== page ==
While the situation continues to evolve, at present the first hubs are now operational or about to open in Greece, the former Yugoslav Republic of Macedonia, Serbia, Croatia and Slovenia. All 20 will be operational within the next three months.

The “Blue Dot” hubs come at a time when women and children account for two thirds of those crossing to Europe: In February, women and children made up nearly 60 per cent of sea arrivals compared to 27 per cent in September 2015. They will also aim to identify and protect children and adolescents travelling alone, and reunite them with family wherever possible, depending on their best interests.

“We are concerned about the welfare of unaccompanied boys and girls on the move and unprotected across Europe, many of whom have experienced war and hardship in making these journeys alone,” said UNHCR Assistant High Commissioner for Protection Volker Türk. “The hubs will play a key role in identifying these children and providing the protection they need in an unfamiliar environment, where they may be at risk,” he added.

“The lives of children on the move have been turned upside down, they have faced turmoil and distress every step of the way. The hubs will offer a level of predictability, certainty, and safety in their uncertain lives, a place where they can get the help and support that is every child’s right. And they will contribute to stronger national child protection systems,” said Marie-Pierre Poirier, UNICEF’s Special Co-ordinator for the Refugee and Migrant Crisis in Europe.

But identifying children in need is challenging. In some countries, young travellers pretend to be adults to avoid being delayed or detained on their journey, exposing them to the risk of exploitation. Last year, more than 90,000 unaccompanied or separated children registered and applied for asylum or were in care in Europe, mostly in Germany and Sweden.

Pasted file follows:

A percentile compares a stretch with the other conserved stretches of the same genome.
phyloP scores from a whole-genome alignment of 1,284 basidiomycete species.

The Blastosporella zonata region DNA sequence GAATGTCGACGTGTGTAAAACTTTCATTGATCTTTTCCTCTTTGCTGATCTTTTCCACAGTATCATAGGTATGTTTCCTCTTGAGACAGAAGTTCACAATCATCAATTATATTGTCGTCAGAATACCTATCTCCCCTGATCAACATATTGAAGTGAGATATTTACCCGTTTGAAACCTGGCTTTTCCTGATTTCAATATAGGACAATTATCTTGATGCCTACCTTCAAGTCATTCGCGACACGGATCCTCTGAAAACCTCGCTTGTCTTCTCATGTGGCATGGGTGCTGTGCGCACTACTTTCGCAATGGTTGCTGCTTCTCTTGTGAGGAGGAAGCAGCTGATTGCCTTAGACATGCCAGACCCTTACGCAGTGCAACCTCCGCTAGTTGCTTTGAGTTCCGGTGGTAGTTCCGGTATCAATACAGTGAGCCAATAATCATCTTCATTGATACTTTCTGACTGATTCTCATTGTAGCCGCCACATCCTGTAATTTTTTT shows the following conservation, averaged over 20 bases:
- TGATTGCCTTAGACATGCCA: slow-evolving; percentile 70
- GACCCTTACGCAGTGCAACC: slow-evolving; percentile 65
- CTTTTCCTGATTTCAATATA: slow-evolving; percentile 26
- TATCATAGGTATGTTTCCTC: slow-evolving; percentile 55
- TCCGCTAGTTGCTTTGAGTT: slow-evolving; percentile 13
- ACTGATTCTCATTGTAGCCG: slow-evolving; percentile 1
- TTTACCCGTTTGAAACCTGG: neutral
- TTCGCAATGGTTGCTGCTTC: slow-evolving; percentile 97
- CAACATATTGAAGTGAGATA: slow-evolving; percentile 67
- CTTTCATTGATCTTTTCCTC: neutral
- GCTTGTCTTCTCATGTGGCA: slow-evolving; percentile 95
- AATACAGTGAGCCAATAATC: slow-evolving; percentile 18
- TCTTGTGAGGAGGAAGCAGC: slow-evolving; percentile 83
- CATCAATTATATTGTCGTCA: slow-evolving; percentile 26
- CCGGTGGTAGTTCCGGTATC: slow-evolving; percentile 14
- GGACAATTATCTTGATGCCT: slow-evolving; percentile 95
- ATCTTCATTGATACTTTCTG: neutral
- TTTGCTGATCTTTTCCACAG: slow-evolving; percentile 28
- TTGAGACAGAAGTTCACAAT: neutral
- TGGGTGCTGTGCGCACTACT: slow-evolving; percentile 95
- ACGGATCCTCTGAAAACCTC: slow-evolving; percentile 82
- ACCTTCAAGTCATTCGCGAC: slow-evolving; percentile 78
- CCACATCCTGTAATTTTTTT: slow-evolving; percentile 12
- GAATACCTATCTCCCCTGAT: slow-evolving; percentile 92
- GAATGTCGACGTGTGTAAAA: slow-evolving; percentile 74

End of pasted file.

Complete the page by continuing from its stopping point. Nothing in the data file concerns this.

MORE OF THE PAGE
The Child and Family Support Hubs will be clearly identifiable and provide a standardized and consistent basic package of services provided by different organizations, including National Red Cross Societies and NGO partners. However they do not replace the responsibility and obligation of the states to do all they can to support and protect unaccompanied and separated children and to prevent sexual and gender-based violence.

The hubs will be located in selected strategic sites - border entry/exit points, registration sites, some strategic urban centres - as well as through mobile/outreach teams. The services include:

  • Restoring family links - services provided by the Red Cross and Red Crescent network;
  • Family reunification;
  • Child friendly space and dedicated mother and baby/toddler spaces;
  • Private rooms for counselling;
  • Psychosocial first aid;
  • Legal counselling;
  • Safe spaces for women and children to sleep;
  • Outreach social workers;
  • Information desk with Wi-Fi connectivity.


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Organization Information


Location: New York - USA
Project Leader:
Emma Pfister
New York , New York United States

Funded Project!

Combined with other sources of funding, this project raised enough money to fund the outlined activities and is no longer accepting donations.